Unlike traditional, masonry lighthouses decorated in white or striped with red, Matagorda Island Lighthouse is a dark, imposing tower built of cast iron. Constructed in 1852, the lighthouse directed ships entering Pass Cavallo.
Originally erected on the northeast end of the island and painted with red, white, and black horizontal stripes, Matagorda Island Lighthouse has had an interesting life. During the Civil War, fearing that it might serve Federal interests or fall into Yankee hands, the light was turned off and the tower almost destroyed by purposefully set explosives. Luckily, the charges only inflicted minor damage. After the war, the lighthouse was repaired and put back into service, two miles inland from its original location.
The lighthouse remained in service until 1995. Maintenance and restoration began in 1997 with the formation of the non-profit, Matagorda Island Foundation. Thanks to their efforts, the Matagorda Island Lighthouse came back to life in 1999.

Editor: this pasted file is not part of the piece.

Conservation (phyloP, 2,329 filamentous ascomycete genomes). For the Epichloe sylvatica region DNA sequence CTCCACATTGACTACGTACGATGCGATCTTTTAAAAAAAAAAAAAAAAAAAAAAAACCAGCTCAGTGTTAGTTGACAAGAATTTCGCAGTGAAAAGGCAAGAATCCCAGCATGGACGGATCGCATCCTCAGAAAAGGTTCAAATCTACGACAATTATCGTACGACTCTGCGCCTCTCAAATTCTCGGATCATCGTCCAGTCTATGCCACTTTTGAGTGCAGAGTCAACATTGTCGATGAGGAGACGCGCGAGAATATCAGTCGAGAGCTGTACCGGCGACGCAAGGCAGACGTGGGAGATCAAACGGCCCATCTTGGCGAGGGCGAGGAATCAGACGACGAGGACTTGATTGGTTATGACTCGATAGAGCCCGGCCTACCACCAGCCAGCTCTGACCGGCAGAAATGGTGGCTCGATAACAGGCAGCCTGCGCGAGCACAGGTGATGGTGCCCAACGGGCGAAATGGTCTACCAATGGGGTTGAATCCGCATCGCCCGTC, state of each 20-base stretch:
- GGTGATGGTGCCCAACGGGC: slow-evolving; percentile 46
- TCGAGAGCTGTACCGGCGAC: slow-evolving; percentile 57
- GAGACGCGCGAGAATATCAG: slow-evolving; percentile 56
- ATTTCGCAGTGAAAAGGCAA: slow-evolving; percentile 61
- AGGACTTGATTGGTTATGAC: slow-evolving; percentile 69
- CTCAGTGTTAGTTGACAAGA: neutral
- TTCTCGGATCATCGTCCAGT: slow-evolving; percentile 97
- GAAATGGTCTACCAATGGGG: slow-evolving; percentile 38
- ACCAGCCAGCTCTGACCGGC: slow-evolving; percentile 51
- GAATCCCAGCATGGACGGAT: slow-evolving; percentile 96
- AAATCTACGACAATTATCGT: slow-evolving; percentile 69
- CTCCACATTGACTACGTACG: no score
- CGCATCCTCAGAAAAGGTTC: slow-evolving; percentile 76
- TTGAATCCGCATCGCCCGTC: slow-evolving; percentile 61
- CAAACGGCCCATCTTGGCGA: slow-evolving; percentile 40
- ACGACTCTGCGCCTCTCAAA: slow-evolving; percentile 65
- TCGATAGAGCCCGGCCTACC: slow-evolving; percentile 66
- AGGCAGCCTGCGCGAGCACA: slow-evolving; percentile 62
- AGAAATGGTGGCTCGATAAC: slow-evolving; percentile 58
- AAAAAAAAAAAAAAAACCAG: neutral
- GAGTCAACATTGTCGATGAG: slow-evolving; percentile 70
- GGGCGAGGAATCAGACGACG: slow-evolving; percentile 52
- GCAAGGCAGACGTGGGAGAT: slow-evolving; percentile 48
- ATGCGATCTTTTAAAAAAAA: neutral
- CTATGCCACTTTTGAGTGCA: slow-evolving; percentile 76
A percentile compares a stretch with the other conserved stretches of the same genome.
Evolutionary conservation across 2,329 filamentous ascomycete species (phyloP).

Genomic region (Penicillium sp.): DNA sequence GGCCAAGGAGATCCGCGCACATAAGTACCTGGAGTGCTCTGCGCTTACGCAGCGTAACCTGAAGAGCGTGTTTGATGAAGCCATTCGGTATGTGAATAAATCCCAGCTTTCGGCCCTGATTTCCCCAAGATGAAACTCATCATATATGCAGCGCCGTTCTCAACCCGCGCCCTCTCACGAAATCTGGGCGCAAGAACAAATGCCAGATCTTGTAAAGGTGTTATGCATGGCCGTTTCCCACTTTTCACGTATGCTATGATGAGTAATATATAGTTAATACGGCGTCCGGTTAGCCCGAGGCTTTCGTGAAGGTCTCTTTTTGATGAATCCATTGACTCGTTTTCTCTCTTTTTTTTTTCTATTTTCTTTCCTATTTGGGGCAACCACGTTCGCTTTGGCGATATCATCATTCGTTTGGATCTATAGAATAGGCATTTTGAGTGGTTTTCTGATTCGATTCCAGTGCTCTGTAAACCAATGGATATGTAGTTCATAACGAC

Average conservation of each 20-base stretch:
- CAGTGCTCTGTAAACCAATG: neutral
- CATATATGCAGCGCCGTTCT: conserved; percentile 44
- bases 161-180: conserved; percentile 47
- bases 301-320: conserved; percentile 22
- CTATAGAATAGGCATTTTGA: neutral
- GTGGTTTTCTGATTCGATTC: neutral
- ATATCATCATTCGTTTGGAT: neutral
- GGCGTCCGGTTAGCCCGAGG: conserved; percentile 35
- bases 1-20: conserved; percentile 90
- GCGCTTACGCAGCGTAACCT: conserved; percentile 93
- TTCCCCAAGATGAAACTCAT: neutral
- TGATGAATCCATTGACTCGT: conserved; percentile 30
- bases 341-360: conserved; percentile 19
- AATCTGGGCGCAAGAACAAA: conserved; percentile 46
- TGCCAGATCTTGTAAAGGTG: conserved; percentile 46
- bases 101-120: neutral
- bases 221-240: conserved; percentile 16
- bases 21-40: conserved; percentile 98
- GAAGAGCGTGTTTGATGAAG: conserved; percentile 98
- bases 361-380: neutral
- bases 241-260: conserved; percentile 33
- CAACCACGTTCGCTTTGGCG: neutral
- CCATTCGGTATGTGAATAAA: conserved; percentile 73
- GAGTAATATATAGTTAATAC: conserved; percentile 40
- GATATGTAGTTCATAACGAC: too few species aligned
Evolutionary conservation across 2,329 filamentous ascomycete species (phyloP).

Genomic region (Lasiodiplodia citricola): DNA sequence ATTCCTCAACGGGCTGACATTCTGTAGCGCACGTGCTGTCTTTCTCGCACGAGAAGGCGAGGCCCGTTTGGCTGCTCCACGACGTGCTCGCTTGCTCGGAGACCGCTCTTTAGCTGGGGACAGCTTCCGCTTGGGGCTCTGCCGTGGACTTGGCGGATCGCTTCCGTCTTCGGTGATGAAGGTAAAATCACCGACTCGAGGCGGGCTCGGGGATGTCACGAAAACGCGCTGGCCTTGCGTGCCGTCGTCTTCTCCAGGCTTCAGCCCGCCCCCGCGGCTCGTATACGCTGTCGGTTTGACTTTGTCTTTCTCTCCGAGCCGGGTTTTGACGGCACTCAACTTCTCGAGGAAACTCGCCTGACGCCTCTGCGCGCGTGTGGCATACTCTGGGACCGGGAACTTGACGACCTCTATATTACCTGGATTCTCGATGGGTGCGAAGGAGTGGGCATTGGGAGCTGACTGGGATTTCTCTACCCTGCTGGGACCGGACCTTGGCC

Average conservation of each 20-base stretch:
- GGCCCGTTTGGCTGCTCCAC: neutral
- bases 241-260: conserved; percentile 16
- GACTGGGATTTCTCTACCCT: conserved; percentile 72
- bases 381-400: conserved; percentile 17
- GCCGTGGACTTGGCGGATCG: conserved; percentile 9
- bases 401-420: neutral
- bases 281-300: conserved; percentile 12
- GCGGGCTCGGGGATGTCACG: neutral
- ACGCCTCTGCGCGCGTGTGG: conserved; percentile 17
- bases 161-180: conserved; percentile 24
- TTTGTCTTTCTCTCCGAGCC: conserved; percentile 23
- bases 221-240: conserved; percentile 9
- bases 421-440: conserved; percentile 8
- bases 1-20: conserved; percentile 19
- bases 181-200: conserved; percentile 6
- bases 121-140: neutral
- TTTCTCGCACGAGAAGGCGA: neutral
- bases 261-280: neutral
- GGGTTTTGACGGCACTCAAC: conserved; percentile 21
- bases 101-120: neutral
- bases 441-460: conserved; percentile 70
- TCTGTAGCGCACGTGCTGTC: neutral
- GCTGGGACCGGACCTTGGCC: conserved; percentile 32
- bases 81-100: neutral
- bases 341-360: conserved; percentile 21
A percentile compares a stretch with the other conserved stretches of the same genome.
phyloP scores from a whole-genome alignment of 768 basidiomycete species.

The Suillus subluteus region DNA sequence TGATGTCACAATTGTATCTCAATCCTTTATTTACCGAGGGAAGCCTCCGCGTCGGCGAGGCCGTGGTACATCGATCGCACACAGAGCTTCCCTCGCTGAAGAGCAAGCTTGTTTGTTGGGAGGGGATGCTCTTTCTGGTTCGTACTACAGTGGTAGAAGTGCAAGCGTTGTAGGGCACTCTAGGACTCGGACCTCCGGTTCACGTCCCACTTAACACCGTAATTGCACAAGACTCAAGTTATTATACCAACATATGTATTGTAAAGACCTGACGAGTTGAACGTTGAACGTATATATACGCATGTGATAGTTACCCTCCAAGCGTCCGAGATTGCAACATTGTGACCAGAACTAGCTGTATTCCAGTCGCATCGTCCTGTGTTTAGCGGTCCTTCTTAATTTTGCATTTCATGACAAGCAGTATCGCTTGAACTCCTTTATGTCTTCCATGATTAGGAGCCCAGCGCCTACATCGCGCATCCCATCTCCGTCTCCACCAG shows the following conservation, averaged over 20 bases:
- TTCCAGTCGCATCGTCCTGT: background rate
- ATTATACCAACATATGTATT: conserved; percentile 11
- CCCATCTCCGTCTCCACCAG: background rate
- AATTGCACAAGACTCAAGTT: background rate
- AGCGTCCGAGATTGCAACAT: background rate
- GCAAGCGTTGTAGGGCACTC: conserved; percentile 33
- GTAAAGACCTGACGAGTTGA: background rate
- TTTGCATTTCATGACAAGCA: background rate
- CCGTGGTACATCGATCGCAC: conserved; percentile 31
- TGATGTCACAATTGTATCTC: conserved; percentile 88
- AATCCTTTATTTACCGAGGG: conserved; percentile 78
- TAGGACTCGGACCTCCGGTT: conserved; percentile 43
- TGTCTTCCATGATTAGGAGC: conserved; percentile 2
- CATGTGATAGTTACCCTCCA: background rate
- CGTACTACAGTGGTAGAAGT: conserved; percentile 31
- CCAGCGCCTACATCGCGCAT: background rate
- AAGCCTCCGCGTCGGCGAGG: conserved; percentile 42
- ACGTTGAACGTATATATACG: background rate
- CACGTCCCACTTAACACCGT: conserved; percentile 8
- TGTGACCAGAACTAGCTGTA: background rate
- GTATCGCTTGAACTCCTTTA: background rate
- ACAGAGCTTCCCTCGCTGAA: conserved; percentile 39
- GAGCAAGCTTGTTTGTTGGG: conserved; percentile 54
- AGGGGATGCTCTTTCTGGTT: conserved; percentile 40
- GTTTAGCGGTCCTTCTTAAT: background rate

Even without the lighthouse, Matagorda Island was essential to the control of Texas and the Gulf. During World War II, the island was used as a bombing range and many of the resulting craters are visible to this day.
Despite this turbulent past, the island remains in a near natural state with beaches perfect for swimming, fishing, shell collecting, and birding. The Matagorda State Parks and Wildlife Area, located at the eastern portion of the island, is an extremely important wildlife refuge for many species, including 20 on the endangered list.
For more information on visiting Matagorda Island Lighthouse, be sure to check out: www.matagordalighthouse.com
Planning a Gulf Coast visit?
Our Association has members all along the Gulf Coast of Texas. Don’t miss an opportunity to enjoy one of our Texas, Gulf Coast bed and breakfasts when here.